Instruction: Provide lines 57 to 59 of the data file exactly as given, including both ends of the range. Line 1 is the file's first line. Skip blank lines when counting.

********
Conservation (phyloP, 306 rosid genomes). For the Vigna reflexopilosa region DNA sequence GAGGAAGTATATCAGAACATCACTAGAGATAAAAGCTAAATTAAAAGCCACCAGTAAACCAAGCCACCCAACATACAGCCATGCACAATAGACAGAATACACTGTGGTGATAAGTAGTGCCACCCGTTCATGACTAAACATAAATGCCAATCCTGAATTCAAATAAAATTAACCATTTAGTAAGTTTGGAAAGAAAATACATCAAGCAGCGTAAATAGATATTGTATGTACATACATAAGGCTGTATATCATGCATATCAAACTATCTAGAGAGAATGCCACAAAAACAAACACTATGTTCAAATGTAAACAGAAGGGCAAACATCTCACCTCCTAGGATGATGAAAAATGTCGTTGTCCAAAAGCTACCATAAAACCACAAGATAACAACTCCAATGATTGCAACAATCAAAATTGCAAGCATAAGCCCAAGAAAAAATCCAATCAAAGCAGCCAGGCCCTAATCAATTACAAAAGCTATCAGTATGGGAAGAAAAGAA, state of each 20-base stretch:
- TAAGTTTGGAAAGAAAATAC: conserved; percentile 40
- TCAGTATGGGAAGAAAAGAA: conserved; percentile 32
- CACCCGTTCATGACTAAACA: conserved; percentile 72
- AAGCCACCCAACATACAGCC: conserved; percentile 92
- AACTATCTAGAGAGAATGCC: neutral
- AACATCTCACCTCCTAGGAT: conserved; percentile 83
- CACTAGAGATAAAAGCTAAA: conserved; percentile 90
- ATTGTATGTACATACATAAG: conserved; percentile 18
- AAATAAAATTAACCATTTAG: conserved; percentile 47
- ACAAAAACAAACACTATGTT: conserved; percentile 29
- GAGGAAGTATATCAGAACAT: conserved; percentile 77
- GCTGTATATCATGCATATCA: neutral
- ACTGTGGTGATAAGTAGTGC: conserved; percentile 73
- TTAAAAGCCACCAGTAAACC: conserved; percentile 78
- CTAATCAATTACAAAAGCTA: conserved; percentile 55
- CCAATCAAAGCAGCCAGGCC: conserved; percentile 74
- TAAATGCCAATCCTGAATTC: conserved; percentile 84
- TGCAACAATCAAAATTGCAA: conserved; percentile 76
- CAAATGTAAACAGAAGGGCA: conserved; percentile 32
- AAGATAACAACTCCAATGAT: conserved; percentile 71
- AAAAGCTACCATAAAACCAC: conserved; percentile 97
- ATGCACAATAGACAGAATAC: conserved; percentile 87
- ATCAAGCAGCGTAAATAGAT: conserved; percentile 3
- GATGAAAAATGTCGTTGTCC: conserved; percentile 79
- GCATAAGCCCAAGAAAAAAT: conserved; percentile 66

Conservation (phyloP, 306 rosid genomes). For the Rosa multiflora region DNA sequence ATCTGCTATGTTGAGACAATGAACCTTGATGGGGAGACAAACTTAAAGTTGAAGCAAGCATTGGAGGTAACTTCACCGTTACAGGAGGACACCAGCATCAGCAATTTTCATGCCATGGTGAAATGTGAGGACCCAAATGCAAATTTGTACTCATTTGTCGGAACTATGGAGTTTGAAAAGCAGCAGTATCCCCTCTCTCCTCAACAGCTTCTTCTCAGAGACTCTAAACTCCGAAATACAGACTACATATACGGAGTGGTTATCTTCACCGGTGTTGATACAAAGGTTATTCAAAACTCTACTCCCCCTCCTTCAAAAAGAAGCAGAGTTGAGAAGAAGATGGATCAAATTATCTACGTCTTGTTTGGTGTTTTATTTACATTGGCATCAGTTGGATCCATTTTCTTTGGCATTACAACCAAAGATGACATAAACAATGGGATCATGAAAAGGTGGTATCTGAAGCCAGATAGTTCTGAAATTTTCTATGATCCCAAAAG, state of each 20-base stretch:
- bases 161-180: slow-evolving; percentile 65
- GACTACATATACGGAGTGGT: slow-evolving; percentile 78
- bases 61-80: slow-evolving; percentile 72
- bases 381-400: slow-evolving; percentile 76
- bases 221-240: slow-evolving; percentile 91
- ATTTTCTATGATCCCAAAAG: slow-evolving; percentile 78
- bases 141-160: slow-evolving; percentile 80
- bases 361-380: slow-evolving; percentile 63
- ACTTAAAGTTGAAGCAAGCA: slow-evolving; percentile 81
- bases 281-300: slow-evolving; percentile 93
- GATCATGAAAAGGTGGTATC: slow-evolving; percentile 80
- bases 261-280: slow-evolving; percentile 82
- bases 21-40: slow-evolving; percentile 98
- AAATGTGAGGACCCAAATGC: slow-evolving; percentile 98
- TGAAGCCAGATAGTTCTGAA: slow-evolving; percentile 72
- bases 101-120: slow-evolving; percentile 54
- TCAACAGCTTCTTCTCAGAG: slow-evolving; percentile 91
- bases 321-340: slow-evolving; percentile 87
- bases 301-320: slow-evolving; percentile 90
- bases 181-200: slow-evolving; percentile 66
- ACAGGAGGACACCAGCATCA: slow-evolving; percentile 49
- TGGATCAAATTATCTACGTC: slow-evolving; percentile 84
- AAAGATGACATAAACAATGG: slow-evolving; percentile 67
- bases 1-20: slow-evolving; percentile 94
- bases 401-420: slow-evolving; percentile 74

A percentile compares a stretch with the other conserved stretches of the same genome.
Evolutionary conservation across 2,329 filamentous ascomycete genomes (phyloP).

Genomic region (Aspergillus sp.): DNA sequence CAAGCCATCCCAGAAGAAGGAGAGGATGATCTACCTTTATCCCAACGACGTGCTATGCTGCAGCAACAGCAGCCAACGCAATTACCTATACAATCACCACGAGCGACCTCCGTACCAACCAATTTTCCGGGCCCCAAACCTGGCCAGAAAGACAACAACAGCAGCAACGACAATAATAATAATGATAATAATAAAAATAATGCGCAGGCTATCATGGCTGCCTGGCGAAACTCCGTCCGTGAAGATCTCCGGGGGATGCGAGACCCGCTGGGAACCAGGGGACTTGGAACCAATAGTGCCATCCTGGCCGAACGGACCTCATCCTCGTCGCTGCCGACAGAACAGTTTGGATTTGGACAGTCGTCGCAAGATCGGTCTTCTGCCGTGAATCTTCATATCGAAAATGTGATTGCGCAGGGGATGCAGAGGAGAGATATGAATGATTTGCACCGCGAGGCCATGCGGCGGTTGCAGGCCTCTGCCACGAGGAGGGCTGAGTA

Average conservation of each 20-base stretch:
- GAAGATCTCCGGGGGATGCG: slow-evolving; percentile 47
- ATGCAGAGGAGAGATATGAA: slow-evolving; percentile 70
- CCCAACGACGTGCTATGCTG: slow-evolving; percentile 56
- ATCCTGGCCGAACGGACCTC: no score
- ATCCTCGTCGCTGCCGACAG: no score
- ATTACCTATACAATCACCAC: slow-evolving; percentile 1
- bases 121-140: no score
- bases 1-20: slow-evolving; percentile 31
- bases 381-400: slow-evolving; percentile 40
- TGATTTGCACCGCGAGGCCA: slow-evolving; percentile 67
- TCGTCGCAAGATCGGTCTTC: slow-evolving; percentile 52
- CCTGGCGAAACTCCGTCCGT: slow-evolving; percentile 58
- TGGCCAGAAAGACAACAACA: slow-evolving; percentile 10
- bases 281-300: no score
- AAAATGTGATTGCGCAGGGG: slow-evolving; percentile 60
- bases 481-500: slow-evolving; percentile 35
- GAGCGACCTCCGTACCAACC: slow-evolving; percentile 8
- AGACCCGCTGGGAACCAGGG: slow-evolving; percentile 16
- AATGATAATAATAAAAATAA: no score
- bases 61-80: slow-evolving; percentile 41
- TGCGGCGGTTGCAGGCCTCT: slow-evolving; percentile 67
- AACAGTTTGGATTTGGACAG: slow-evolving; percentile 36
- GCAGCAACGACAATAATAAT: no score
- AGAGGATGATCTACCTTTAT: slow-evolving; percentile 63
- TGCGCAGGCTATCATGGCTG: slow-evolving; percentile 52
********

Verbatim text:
- GAAGATCTCCGGGGGATGCG: slow-evolving; percentile 47
- ATGCAGAGGAGAGATATGAA: slow-evolving; percentile 70
- CCCAACGACGTGCTATGCTG: slow-evolving; percentile 56